Democrats Hope For Investigation of Department of Education

Ohio Board of Education. Michael Collins in foreground. (urycki)
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An advisory panel submitted its recommendations on evaluating charter schools to the state board of education this week. The panel was formed after Department of Education official David Hansen admitted to dropping the worst grades for some online charters to make their performance appear better.  

He resigned but that may not be the end of the investigation.  Ideastream’s Mark Urycki reports.


For a while it seemed as though no one would investigate who was involved in the data scrubbing scandal that the State School board called a violation of the law.  And it may go no further.  The scandal has the potential to embarrass Governor Kasich, who is running for president.  His campaign manager is David Hansen’s wife.

With the retirement of state school superintendent Richard Ross, the Republican chair of the Senate Education Committee, Peggy Lehner, says it’s time to move on.

“Dr. Ross isn’t going to be here anymore.  David Hansen hasn’t been here for months.   It just sort of seems like that’s a waste of time when we have so much serious education policy work to do. “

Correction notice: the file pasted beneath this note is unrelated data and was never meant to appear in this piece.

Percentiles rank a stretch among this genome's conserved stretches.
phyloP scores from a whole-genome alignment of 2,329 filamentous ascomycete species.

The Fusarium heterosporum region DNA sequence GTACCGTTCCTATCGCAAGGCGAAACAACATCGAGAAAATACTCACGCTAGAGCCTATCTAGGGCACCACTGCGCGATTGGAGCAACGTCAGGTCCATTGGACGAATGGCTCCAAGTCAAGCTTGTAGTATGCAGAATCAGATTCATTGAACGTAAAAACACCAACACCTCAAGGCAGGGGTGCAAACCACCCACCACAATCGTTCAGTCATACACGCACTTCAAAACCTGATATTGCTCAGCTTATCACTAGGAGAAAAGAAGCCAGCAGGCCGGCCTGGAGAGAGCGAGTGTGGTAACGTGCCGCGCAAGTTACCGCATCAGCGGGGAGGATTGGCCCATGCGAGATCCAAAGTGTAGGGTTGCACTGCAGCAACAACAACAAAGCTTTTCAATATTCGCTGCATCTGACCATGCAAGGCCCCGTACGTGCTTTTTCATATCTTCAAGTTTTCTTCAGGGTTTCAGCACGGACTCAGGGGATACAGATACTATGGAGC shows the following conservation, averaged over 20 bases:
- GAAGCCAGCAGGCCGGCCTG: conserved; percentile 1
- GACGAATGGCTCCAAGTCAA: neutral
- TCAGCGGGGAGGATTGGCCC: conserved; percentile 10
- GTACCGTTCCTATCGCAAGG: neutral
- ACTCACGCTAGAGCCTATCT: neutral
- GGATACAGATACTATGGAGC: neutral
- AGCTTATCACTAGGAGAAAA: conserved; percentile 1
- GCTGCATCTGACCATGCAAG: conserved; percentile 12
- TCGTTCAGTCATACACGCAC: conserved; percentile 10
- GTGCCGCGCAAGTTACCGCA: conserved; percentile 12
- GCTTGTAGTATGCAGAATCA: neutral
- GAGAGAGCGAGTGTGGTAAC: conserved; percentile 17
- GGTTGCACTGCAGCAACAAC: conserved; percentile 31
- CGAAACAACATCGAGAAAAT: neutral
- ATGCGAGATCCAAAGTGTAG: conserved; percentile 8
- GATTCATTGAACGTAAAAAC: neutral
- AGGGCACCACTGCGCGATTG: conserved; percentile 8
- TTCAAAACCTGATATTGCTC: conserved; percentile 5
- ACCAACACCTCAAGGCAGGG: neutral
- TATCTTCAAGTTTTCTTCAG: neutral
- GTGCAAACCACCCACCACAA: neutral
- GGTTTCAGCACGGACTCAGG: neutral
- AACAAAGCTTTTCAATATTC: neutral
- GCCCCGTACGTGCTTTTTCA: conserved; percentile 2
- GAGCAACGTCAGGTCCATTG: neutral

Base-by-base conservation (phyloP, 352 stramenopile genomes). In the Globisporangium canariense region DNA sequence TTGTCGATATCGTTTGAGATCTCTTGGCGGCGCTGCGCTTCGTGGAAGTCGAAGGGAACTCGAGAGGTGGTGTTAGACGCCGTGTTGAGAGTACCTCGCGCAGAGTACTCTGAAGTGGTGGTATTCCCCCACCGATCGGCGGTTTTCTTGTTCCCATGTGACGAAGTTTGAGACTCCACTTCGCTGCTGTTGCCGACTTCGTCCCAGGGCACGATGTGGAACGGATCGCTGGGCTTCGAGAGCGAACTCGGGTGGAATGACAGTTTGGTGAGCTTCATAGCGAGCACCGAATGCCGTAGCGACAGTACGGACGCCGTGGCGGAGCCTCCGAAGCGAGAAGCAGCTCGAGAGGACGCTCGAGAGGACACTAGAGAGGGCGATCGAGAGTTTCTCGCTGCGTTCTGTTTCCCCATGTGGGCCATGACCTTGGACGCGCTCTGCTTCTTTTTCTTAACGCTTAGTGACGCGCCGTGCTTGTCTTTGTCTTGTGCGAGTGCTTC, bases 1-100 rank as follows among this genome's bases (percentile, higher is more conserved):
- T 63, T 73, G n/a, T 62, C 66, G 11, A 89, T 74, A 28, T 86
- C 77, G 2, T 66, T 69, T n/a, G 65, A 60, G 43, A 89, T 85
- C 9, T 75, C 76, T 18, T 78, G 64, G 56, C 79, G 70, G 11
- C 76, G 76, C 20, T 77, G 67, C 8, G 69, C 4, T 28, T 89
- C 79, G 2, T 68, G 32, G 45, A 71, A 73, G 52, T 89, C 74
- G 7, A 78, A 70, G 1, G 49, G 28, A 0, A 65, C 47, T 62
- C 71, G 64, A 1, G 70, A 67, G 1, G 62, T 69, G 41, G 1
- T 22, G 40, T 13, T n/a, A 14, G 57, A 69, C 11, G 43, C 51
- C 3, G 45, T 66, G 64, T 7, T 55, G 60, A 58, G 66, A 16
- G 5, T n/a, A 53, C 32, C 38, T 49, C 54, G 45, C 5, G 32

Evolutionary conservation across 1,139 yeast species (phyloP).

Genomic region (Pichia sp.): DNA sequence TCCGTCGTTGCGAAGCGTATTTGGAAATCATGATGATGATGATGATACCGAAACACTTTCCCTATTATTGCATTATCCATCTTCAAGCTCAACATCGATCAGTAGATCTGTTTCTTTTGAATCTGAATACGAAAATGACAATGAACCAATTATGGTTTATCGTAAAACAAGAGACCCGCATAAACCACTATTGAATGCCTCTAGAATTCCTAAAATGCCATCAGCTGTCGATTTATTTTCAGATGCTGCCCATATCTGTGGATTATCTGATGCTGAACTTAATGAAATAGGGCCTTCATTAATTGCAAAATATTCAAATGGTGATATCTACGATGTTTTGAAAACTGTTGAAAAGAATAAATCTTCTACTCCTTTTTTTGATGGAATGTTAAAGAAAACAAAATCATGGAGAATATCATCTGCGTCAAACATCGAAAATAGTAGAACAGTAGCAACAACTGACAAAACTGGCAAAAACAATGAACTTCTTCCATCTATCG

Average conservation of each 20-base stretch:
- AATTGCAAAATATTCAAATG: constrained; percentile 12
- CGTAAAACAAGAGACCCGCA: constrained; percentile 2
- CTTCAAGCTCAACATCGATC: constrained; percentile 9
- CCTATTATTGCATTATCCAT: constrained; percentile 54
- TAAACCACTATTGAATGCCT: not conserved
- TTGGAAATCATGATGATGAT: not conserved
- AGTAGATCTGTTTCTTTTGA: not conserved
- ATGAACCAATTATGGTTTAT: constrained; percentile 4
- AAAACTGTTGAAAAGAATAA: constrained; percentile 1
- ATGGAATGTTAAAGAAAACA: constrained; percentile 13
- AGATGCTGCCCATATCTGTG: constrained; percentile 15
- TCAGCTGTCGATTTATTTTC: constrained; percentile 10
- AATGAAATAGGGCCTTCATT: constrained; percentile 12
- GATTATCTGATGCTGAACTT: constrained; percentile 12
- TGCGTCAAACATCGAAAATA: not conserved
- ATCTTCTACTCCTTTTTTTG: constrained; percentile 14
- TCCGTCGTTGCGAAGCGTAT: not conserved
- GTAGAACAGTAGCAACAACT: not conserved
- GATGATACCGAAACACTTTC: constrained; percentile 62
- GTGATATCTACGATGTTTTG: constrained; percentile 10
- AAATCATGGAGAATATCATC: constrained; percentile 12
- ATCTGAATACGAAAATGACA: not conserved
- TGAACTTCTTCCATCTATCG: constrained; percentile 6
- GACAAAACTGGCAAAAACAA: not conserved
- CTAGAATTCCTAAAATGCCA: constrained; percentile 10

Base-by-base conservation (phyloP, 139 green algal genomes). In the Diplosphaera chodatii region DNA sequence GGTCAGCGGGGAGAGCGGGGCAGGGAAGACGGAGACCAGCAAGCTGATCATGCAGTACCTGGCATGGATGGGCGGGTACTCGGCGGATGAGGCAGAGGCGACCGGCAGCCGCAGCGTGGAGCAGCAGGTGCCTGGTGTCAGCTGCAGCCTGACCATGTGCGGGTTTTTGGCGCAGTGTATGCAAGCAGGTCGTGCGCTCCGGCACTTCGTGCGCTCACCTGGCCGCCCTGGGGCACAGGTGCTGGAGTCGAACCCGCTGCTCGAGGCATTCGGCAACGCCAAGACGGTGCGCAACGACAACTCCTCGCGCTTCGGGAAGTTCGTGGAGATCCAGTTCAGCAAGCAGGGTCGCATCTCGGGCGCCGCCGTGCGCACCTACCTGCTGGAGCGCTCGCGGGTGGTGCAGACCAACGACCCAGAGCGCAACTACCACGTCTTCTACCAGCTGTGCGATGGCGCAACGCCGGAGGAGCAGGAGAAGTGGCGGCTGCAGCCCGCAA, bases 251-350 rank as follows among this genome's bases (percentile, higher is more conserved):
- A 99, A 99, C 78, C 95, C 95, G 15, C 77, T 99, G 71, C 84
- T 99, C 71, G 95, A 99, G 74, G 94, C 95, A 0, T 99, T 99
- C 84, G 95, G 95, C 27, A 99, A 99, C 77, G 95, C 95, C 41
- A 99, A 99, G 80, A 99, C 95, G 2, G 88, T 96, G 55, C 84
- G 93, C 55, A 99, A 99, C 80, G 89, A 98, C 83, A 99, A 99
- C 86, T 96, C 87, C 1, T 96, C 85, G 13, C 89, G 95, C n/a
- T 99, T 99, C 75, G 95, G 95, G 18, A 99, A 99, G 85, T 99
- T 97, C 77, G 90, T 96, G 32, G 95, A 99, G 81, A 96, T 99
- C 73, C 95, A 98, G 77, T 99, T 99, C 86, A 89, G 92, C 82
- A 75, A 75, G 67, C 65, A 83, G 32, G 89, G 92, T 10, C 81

The chairman of the House Education Committee, Republican Andrew Brenner, also says that’s not needed.

“The explanations that I’ve heard in looking into it myself, I don’t think an independent is necessary.  I think this was limited to one gentleman and I think that issue has been resolved. “

The president of the school board Tom Gunlock, appointed by Governor Kasich, agrees.

“I don’t think it’s necessary.  We’ve turned over all the documents and no one has been able to find anything that would lead one to believe that it wasn’t done by more than one person and that person paid an ultimate price. So I think we could say it’s over with.”

Although department emails were given to news organizations, the Plain Dealer reports it’s still being denied Ross’s emails. 

Democrats on the school board, including Michael Collins, have called for an independent investigation.

“My biggest concern is we need a clean slate and we need to be trusted and we need to be believable…I’m very serious about this and I don’t say it with grand suspicion. I say it with an absolute need to cleanse the slate one way or the other.  And I think what will happen is it gets swept under the rug without full verification that there really was nothing.  And I’m just concerned about it festering long after I’ve gone.” 

Although State Auditor David Yost is not launching a special investigation, his spokesperson Brit Halpin says the office will undertake a routine audit of the Department of Education and she says “we will go where the facts lead us.”

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